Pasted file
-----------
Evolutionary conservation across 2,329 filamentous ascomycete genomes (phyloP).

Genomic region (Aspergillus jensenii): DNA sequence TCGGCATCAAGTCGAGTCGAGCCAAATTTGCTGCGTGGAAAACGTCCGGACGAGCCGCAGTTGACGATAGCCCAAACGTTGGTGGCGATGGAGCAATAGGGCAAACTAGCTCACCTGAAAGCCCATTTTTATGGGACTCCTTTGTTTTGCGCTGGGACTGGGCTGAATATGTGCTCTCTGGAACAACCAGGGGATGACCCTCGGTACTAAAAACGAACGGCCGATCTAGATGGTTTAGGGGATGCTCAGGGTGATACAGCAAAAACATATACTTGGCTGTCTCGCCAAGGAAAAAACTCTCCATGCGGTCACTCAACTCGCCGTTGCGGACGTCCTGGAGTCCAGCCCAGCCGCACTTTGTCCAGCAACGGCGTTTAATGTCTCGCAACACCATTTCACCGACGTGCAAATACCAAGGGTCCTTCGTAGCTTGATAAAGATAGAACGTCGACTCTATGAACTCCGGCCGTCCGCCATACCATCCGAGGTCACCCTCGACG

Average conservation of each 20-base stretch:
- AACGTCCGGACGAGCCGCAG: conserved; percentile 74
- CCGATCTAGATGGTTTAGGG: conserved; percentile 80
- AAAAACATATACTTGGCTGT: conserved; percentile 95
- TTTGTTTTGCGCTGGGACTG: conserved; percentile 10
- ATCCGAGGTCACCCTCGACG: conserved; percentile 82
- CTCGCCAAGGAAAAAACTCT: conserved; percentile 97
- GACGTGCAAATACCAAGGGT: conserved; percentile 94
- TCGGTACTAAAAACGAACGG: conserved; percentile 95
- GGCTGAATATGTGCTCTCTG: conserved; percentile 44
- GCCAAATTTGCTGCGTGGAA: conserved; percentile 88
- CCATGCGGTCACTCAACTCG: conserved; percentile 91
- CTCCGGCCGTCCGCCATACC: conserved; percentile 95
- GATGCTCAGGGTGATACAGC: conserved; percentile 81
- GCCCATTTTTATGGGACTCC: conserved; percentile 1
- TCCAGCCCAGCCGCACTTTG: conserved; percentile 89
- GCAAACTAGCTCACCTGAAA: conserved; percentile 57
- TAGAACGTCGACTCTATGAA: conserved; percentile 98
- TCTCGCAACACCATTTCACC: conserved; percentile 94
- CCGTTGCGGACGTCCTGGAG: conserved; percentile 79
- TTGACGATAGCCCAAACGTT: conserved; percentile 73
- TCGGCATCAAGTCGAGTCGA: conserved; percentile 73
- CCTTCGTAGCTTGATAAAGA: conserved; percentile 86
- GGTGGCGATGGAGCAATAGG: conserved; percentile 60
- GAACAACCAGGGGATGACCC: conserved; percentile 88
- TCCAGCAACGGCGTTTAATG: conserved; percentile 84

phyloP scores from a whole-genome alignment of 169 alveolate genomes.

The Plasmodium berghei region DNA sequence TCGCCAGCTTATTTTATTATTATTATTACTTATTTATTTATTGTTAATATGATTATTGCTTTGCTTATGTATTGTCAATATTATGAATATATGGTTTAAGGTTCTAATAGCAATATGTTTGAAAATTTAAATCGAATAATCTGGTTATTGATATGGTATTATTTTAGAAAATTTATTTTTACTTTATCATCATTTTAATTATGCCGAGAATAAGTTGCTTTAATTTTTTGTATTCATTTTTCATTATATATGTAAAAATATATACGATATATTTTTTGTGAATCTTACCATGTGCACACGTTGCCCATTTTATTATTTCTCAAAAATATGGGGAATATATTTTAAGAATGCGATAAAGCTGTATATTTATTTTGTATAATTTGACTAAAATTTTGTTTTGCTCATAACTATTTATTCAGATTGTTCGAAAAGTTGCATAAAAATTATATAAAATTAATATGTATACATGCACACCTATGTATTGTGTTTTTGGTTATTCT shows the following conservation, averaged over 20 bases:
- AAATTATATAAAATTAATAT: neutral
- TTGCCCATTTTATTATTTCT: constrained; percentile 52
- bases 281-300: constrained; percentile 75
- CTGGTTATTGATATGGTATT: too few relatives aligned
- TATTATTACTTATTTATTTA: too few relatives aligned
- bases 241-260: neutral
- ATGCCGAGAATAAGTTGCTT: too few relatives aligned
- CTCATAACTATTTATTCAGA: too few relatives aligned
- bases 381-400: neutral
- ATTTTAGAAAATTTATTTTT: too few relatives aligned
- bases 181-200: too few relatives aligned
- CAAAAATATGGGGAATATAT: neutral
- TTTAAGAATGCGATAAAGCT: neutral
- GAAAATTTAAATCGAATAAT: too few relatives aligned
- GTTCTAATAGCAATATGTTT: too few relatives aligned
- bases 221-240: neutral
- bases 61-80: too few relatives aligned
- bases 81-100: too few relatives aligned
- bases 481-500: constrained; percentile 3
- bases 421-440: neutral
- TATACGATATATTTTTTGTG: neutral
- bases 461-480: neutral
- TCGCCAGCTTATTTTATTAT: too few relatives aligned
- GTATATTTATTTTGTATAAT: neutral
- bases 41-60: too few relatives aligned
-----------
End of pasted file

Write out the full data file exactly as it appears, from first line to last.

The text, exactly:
Evolutionary conservation across 2,329 filamentous ascomycete genomes (phyloP).

Genomic region (Aspergillus jensenii): DNA sequence TCGGCATCAAGTCGAGTCGAGCCAAATTTGCTGCGTGGAAAACGTCCGGACGAGCCGCAGTTGACGATAGCCCAAACGTTGGTGGCGATGGAGCAATAGGGCAAACTAGCTCACCTGAAAGCCCATTTTTATGGGACTCCTTTGTTTTGCGCTGGGACTGGGCTGAATATGTGCTCTCTGGAACAACCAGGGGATGACCCTCGGTACTAAAAACGAACGGCCGATCTAGATGGTTTAGGGGATGCTCAGGGTGATACAGCAAAAACATATACTTGGCTGTCTCGCCAAGGAAAAAACTCTCCATGCGGTCACTCAACTCGCCGTTGCGGACGTCCTGGAGTCCAGCCCAGCCGCACTTTGTCCAGCAACGGCGTTTAATGTCTCGCAACACCATTTCACCGACGTGCAAATACCAAGGGTCCTTCGTAGCTTGATAAAGATAGAACGTCGACTCTATGAACTCCGGCCGTCCGCCATACCATCCGAGGTCACCCTCGACG

Average conservation of each 20-base stretch:
- AACGTCCGGACGAGCCGCAG: conserved; percentile 74
- CCGATCTAGATGGTTTAGGG: conserved; percentile 80
- AAAAACATATACTTGGCTGT: conserved; percentile 95
- TTTGTTTTGCGCTGGGACTG: conserved; percentile 10
- ATCCGAGGTCACCCTCGACG: conserved; percentile 82
- CTCGCCAAGGAAAAAACTCT: conserved; percentile 97
- GACGTGCAAATACCAAGGGT: conserved; percentile 94
- TCGGTACTAAAAACGAACGG: conserved; percentile 95
- GGCTGAATATGTGCTCTCTG: conserved; percentile 44
- GCCAAATTTGCTGCGTGGAA: conserved; percentile 88
- CCATGCGGTCACTCAACTCG: conserved; percentile 91
- CTCCGGCCGTCCGCCATACC: conserved; percentile 95
- GATGCTCAGGGTGATACAGC: conserved; percentile 81
- GCCCATTTTTATGGGACTCC: conserved; percentile 1
- TCCAGCCCAGCCGCACTTTG: conserved; percentile 89
- GCAAACTAGCTCACCTGAAA: conserved; percentile 57
- TAGAACGTCGACTCTATGAA: conserved; percentile 98
- TCTCGCAACACCATTTCACC: conserved; percentile 94
- CCGTTGCGGACGTCCTGGAG: conserved; percentile 79
- TTGACGATAGCCCAAACGTT: conserved; percentile 73
- TCGGCATCAAGTCGAGTCGA: conserved; percentile 73
- CCTTCGTAGCTTGATAAAGA: conserved; percentile 86
- GGTGGCGATGGAGCAATAGG: conserved; percentile 60
- GAACAACCAGGGGATGACCC: conserved; percentile 88
- TCCAGCAACGGCGTTTAATG: conserved; percentile 84

phyloP scores from a whole-genome alignment of 169 alveolate genomes.

The Plasmodium berghei region DNA sequence TCGCCAGCTTATTTTATTATTATTATTACTTATTTATTTATTGTTAATATGATTATTGCTTTGCTTATGTATTGTCAATATTATGAATATATGGTTTAAGGTTCTAATAGCAATATGTTTGAAAATTTAAATCGAATAATCTGGTTATTGATATGGTATTATTTTAGAAAATTTATTTTTACTTTATCATCATTTTAATTATGCCGAGAATAAGTTGCTTTAATTTTTTGTATTCATTTTTCATTATATATGTAAAAATATATACGATATATTTTTTGTGAATCTTACCATGTGCACACGTTGCCCATTTTATTATTTCTCAAAAATATGGGGAATATATTTTAAGAATGCGATAAAGCTGTATATTTATTTTGTATAATTTGACTAAAATTTTGTTTTGCTCATAACTATTTATTCAGATTGTTCGAAAAGTTGCATAAAAATTATATAAAATTAATATGTATACATGCACACCTATGTATTGTGTTTTTGGTTATTCT shows the following conservation, averaged over 20 bases:
- AAATTATATAAAATTAATAT: neutral
- TTGCCCATTTTATTATTTCT: constrained; percentile 52
- bases 281-300: constrained; percentile 75
- CTGGTTATTGATATGGTATT: too few relatives aligned
- TATTATTACTTATTTATTTA: too few relatives aligned
- bases 241-260: neutral
- ATGCCGAGAATAAGTTGCTT: too few relatives aligned
- CTCATAACTATTTATTCAGA: too few relatives aligned
- bases 381-400: neutral
- ATTTTAGAAAATTTATTTTT: too few relatives aligned
- bases 181-200: too few relatives aligned
- CAAAAATATGGGGAATATAT: neutral
- TTTAAGAATGCGATAAAGCT: neutral
- GAAAATTTAAATCGAATAAT: too few relatives aligned
- GTTCTAATAGCAATATGTTT: too few relatives aligned
- bases 221-240: neutral
- bases 61-80: too few relatives aligned
- bases 81-100: too few relatives aligned
- bases 481-500: constrained; percentile 3
- bases 421-440: neutral
- TATACGATATATTTTTTGTG: neutral
- bases 461-480: neutral
- TCGCCAGCTTATTTTATTAT: too few relatives aligned
- GTATATTTATTTTGTATAAT: neutral
- bases 41-60: too few relatives aligned